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Teams need to renew hopes in Malaysia

3/17/2004

SEPANG, Malaysia -- The heat is on
Michael Schumacher's rivals in Malaysia this weekend as they fight to save Formula One from the threat of Ferrari domination.

The world champion and Brazilian sidekick Rubens Barrichello
were a cut above the rest in the Australian season-opener and
there is a real risk of more of the same being served up at
Sepang on Sunday.

A repeat of the Melbourne one-two, while delighting the
Ferrari fans, would add to the sense of doom already shrouding a
championship that many had hoped would be more exciting than
ever after last year's close finale.

Malaysia, only the second round of the season, will be an
acid-test.

If Ferrari again blows away its opponents, there will be
much shaking of heads accompanied by the sound of shutters
slamming down.

Even at their most dominant in 2002, when the team won all but
two of the 17 races, Ferrari was beaten in Malaysia.

"If we can compete there then we are going to be looking
very strong," said Schumacher, twice a winner in Malaysia
and looking forward to what he sees as a truer test than
Australia.

"If we are sort of hanging back then maybe it's going to be
a little bit more tough."

Barrichello, busy testing tires in Spain last week, has
already hailed the new car as a delight to drive and promised to
disappoint all those hoping that Ferrari will fail.

Should Williams, McLaren or Renault perform well then hope of a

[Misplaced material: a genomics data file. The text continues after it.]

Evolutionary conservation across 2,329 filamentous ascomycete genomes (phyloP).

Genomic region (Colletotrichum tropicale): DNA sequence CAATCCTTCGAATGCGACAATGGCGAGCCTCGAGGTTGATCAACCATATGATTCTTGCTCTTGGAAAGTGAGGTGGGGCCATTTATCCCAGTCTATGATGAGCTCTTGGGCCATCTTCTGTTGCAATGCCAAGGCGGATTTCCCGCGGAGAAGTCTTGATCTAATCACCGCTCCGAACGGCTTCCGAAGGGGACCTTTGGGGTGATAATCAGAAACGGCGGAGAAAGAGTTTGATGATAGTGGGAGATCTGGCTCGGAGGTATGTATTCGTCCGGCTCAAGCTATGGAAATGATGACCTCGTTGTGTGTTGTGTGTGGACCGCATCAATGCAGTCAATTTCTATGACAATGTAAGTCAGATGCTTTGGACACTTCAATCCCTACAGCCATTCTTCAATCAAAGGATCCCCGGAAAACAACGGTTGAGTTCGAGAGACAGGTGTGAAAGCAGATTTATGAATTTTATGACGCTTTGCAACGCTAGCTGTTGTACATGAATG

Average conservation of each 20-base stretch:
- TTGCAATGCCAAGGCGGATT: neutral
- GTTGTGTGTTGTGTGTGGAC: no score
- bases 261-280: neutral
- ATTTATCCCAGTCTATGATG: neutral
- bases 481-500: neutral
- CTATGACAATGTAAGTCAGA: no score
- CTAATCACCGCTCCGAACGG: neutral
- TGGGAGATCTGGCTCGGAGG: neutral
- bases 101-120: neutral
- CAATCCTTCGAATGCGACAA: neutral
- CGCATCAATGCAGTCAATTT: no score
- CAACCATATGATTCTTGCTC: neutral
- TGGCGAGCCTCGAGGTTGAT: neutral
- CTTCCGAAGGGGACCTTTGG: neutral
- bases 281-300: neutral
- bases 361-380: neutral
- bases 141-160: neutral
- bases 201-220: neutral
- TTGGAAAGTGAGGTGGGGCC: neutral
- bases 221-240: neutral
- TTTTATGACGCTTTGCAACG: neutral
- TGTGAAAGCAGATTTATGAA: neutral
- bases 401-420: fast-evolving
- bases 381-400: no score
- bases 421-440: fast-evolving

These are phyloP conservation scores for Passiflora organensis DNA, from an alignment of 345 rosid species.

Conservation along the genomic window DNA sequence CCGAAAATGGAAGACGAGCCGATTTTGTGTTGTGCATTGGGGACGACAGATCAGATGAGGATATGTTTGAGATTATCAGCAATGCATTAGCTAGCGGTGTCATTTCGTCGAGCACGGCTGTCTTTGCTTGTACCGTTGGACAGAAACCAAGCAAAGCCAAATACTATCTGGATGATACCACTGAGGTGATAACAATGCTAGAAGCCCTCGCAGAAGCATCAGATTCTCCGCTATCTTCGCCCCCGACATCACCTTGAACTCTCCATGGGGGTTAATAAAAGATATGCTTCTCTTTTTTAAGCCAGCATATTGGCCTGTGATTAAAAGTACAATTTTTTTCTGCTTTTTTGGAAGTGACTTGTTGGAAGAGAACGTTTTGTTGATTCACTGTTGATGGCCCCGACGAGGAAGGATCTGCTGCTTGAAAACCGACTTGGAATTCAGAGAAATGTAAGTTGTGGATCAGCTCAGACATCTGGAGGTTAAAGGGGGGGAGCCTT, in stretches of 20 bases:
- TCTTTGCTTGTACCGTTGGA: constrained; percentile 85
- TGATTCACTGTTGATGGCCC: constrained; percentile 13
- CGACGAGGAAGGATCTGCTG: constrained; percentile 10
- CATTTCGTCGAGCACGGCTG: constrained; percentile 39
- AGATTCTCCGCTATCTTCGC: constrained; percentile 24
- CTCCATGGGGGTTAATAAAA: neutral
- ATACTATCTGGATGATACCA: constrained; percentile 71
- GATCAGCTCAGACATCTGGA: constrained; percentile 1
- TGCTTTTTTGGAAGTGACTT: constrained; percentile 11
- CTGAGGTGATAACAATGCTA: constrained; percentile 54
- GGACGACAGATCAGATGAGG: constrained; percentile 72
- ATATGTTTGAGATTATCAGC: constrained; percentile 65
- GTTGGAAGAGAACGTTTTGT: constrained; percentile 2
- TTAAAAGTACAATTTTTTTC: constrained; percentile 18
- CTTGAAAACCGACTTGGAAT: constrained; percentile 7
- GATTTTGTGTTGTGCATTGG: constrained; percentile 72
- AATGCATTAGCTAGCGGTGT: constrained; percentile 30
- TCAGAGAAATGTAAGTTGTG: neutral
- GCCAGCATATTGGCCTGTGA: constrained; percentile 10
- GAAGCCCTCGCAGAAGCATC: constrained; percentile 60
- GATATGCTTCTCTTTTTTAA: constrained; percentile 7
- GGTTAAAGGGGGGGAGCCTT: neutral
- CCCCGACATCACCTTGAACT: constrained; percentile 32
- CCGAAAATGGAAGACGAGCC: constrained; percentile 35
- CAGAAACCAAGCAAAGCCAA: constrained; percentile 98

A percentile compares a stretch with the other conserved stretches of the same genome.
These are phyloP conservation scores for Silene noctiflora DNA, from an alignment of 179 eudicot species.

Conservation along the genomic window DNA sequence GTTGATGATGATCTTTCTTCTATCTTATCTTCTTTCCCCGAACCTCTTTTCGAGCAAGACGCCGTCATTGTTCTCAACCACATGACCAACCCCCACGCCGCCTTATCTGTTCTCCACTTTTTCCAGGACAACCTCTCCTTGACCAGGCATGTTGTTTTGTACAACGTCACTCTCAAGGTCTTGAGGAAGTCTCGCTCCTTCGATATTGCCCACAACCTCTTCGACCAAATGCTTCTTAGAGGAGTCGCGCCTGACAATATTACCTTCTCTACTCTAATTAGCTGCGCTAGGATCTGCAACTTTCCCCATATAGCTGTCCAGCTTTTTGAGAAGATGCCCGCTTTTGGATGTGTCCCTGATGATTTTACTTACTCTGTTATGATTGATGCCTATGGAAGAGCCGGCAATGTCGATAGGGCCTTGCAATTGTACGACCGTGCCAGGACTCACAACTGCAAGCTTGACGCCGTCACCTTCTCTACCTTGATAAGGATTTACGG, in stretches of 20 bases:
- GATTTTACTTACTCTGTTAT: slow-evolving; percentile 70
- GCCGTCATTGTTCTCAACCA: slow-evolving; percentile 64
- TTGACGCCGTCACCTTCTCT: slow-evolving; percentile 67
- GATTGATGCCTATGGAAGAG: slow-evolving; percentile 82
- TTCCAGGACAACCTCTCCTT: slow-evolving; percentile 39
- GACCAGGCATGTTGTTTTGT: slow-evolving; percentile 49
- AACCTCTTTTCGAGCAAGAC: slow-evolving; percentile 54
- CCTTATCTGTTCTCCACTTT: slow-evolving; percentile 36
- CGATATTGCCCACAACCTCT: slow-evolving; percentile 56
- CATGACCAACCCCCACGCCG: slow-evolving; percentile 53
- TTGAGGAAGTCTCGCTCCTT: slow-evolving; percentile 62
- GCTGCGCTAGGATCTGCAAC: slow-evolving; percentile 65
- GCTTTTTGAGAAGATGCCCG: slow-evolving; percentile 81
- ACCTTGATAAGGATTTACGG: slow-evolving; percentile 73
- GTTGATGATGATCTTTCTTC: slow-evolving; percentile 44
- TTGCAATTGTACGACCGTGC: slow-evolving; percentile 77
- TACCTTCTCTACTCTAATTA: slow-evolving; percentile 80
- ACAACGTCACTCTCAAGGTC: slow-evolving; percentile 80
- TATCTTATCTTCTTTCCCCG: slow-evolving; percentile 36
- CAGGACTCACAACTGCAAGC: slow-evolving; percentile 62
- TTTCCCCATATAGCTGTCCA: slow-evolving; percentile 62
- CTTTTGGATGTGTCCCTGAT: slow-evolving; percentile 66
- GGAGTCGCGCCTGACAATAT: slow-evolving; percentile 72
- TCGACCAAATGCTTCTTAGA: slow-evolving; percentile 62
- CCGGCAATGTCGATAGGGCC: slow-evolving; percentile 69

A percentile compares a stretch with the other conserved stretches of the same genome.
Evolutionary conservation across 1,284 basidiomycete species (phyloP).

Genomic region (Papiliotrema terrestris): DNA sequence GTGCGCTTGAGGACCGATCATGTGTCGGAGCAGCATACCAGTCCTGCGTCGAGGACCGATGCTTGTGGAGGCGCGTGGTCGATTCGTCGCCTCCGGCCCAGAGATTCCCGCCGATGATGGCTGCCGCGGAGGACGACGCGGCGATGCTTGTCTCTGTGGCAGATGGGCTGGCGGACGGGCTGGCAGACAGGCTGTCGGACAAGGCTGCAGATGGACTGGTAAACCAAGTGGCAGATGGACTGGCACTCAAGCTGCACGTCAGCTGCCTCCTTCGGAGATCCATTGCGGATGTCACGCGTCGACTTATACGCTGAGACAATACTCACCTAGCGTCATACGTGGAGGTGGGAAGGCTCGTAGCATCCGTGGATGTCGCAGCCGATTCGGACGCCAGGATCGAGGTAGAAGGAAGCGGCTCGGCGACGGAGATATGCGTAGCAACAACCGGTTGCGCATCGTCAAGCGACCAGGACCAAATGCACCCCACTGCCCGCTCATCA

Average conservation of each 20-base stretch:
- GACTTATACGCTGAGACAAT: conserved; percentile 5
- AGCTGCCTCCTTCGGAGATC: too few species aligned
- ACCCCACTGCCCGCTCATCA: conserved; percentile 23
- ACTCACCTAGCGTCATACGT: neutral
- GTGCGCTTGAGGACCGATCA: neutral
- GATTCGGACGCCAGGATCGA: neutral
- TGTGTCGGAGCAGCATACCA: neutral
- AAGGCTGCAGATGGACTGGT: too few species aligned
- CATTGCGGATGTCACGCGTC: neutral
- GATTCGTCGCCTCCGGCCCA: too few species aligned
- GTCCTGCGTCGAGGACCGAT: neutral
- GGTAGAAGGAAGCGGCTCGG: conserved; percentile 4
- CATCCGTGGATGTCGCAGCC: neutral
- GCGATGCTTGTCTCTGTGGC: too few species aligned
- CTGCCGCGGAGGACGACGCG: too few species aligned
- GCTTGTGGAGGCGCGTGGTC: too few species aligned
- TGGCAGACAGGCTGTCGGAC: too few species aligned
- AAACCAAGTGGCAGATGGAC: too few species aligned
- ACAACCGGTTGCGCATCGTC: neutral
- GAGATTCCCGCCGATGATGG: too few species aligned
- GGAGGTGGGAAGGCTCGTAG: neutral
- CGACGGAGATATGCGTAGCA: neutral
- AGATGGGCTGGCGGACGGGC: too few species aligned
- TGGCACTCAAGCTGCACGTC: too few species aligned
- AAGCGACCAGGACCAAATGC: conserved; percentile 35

real battle for the championship will be renewed.

Williams and Renault look to be the main challengers after
McLaren's nightmarish start to the season.

"I'd be very disappointed if we didn't do a lot better in
Malaysia than we did in Australia," said Williams technical
director Patrick Head.

Ralf Schumacher led Colombian Juan Pablo Montoya in a
Williams one-two in Malaysia in 2002 and the searing heat has
favored their tire supplier Michelin more than Ferrari's
Bridgestones in the last two years.

"If we go to Malaysia ... and Ferrari and Bridgestone are
dominating, then we are in deep trouble," said Michelin
motorsport boss Pierre Dupasquier after Melbourne.

McLaren won last year with Finland's Kimi Raikkonen
celebrating his first victory but the chances of that being
repeated do not look great.

The Mercedes-powered team are staring at their worst start
to a season in years, with Raikkonen's engine failing early in
the season-opener and teammate David Coulthard limping home in
eighth place.

"Our performance wasn't up to where it should be," said
McLaren boss Ron Dennis. "I'm absolutely sure we have the
resources and expertise to resolve the issue. How quickly we do
that we will have to wait and see."

Renault sounds the most confident, their self-assurance
backed up by sweeping the front row in Malaysia last year and
seeing Spaniard Fernando Alonso lead the chase in Australia on
his way to third place.

Both Alonso, a winner in Hungary last year, and Italian
Jarno Trulli can expect to be podium contenders in a car that has improved from last year.

Briton Jenson Button, fourth at Sepang for Renault in 2002, will also be a contender after taking his BAR to sixth place in Melbourne.

"A podium is definitely still realistic," he said in
Australia. "I think ... we are going to make a big step forward
from here because we will know the tires a lot more."